are not able to give him more than compassion and the space to heal,
put your energy and focus into protecting yourself.

Dutiful daughter (to a point)

Dear Jewish Fairy Godmother:

I was married for six years to a philanderer. I think he was faithful for
the first year, but given how often he cheated on me later, it’s hard to
believe. He was also my employer so I was financially dependant on
him. Now I am finalizing a divorce. He dragged it out for more than
two years while we were separated. On a trip to visit my parents in
Hawaii, I was (no joke, no matter how clichéd it sounds) seated next
to the man I now live with. We have more in common than I can begin
to list and feels like the answer to all my prayers during the years of
misery. My parents refuse to understand that there was any reason for
the divorce. They have not told the rest of the family. I am supposed
to visit them again in four months and need some advice about
whether I should go or tell my parents I am not coming until they are
honest about me. Or, if I do go, what should I say to relatives before
or during the visit (because my almost fiancé will be with me)?

Dutiful daughter (to a point)

 
Dear Dutiful:

Your duty to your parents is real. But your duty to yourself is also real,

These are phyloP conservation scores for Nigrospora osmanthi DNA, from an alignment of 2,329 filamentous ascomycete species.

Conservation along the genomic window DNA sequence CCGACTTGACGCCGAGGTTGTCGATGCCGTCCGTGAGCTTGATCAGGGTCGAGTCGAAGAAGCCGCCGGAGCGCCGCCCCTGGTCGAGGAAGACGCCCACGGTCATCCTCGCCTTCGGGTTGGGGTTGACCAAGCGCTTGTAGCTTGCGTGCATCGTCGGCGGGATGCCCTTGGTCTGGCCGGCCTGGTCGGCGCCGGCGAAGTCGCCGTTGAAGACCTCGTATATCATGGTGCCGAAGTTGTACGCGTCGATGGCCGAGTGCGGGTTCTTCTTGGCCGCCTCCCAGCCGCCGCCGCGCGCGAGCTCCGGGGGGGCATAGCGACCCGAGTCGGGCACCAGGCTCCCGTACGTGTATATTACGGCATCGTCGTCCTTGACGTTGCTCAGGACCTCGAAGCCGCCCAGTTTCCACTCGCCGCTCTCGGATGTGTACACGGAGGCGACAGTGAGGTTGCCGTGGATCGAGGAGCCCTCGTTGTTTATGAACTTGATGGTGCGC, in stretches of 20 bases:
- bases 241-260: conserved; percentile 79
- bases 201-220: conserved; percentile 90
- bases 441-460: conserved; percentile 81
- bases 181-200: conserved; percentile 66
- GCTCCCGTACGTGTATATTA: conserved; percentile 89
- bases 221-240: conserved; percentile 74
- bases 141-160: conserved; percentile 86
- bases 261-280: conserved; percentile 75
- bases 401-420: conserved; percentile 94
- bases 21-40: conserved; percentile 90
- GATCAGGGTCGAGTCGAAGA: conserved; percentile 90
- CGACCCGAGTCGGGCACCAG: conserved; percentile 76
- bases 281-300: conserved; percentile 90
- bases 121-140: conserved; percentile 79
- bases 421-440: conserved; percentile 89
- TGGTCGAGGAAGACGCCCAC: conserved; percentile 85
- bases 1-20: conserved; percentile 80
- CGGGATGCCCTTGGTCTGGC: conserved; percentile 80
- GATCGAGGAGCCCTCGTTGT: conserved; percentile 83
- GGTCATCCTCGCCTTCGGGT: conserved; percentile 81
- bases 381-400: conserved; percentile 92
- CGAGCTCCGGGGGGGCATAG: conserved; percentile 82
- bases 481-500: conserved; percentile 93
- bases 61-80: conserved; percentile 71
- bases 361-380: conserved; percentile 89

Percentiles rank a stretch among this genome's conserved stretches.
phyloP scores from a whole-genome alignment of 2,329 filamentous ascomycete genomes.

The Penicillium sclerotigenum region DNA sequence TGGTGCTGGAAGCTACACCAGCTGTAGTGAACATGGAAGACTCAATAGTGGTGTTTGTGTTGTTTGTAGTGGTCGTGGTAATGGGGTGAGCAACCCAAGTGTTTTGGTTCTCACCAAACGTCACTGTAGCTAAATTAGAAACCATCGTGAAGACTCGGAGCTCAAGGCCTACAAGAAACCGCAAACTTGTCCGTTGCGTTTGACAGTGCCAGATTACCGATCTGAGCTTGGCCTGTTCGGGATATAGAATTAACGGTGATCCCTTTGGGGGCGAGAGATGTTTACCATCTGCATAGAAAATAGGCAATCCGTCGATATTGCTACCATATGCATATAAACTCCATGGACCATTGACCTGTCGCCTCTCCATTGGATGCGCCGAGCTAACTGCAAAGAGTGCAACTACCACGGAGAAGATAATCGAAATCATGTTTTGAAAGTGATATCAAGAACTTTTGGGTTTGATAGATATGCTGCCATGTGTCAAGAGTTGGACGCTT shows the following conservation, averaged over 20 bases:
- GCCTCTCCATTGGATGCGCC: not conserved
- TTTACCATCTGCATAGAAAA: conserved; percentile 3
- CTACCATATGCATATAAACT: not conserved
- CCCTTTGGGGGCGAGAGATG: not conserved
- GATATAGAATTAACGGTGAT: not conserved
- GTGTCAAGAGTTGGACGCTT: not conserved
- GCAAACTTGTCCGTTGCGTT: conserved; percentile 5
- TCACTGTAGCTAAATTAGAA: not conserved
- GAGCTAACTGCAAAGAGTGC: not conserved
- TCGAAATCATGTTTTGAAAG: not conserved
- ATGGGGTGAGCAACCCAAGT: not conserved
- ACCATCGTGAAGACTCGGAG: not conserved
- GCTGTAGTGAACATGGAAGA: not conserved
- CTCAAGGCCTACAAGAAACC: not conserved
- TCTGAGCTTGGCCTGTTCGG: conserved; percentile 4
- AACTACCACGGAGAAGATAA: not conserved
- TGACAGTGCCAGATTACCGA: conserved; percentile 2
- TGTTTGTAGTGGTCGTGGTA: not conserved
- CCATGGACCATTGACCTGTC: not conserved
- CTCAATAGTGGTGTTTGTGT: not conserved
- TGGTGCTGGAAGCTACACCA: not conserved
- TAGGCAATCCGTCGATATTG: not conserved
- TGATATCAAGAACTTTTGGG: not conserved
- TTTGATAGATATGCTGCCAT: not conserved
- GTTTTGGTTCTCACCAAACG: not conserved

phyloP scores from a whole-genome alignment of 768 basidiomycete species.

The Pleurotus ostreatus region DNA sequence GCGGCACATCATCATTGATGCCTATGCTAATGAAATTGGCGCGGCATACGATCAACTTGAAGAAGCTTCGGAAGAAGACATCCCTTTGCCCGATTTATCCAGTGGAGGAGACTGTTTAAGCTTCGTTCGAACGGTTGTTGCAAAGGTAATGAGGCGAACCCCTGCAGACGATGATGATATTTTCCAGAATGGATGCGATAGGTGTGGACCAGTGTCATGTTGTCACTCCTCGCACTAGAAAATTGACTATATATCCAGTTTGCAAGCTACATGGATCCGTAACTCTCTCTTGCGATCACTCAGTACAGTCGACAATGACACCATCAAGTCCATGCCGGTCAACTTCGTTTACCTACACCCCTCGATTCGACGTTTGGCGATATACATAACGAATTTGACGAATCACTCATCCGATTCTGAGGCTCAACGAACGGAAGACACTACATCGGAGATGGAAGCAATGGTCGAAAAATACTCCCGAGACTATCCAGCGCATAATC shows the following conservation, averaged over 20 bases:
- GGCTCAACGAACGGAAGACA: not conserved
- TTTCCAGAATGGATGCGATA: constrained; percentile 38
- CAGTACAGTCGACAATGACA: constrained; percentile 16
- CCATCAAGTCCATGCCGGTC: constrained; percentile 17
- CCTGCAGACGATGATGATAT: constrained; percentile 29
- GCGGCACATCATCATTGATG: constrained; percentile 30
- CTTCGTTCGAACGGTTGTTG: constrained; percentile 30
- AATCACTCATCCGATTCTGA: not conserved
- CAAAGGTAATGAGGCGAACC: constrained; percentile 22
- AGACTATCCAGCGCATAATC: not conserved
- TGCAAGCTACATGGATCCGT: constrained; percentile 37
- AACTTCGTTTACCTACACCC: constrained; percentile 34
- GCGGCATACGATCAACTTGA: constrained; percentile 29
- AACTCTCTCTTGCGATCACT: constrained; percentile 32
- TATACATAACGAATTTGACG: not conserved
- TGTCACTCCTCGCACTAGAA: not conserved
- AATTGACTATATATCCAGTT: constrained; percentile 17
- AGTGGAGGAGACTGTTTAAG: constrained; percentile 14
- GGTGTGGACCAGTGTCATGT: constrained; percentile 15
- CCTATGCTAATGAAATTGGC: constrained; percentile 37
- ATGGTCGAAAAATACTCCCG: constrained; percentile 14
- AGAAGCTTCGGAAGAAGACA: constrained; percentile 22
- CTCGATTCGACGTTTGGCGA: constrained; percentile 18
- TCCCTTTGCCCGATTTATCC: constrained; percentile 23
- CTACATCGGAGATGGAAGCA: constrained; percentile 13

and in this case trumps that to your parents. I think a trip is a good
idea, you and your honey to them. But there’s some things that need
to happen before then. You need to have a candid (and probably more
than one) conversation with your folks that goes roughly: I am
divorced. I gave too big a piece of my life to a man who did not honor
me. I know you do not believe in divorce but I do, and I am far too
young to sacrifice my lives and the lives of my future children to a man
without integrity. I deserve to be happy and so do they. If you want a
real and honest relationship with me and the man I hope will be my
future husband, please be honest with the relatives before I come to
visit. Because if you do not, I will do it in person.

 
They wont be happy about it. But they will eventually recognize that
the revelation is inevitable. When you do show up with your fiancé
(which would certainly legitimize things for them, but should not be
the reason you get engaged), be sure you all take time for “get to
know the in-laws” time. The long distance will be an impediment, but
strong bonds will form once they see how good he is for and to you.

W.A.I.T.I.N.G……

Dear Jewish Fairy Godmother:

Five months ago my wife and I agreed to divorce. Since then she has
been looking for jobs in another area and I have moved to the guest
room. It was originally her idea but she will not discuss anything
specific.. I know she wants to move on with her life, as do I. I want to
keep the house, which she does not. She wants to keep her big 401K.
But while I have quietly consulted a lawyer to know where I stand, I
don’t know how get the conversation with her moving. I cannot live in
this limbo forever.

W.A.I.T.I.N.G……

 
Dear Waiting:

You need to have a conversation that starts with How do you think
we’re going to move forward with this process? Then you need to let
her answer. Being quiet at first is the hard part. The second hard part
is pushing her to speak if she doesn’t answer.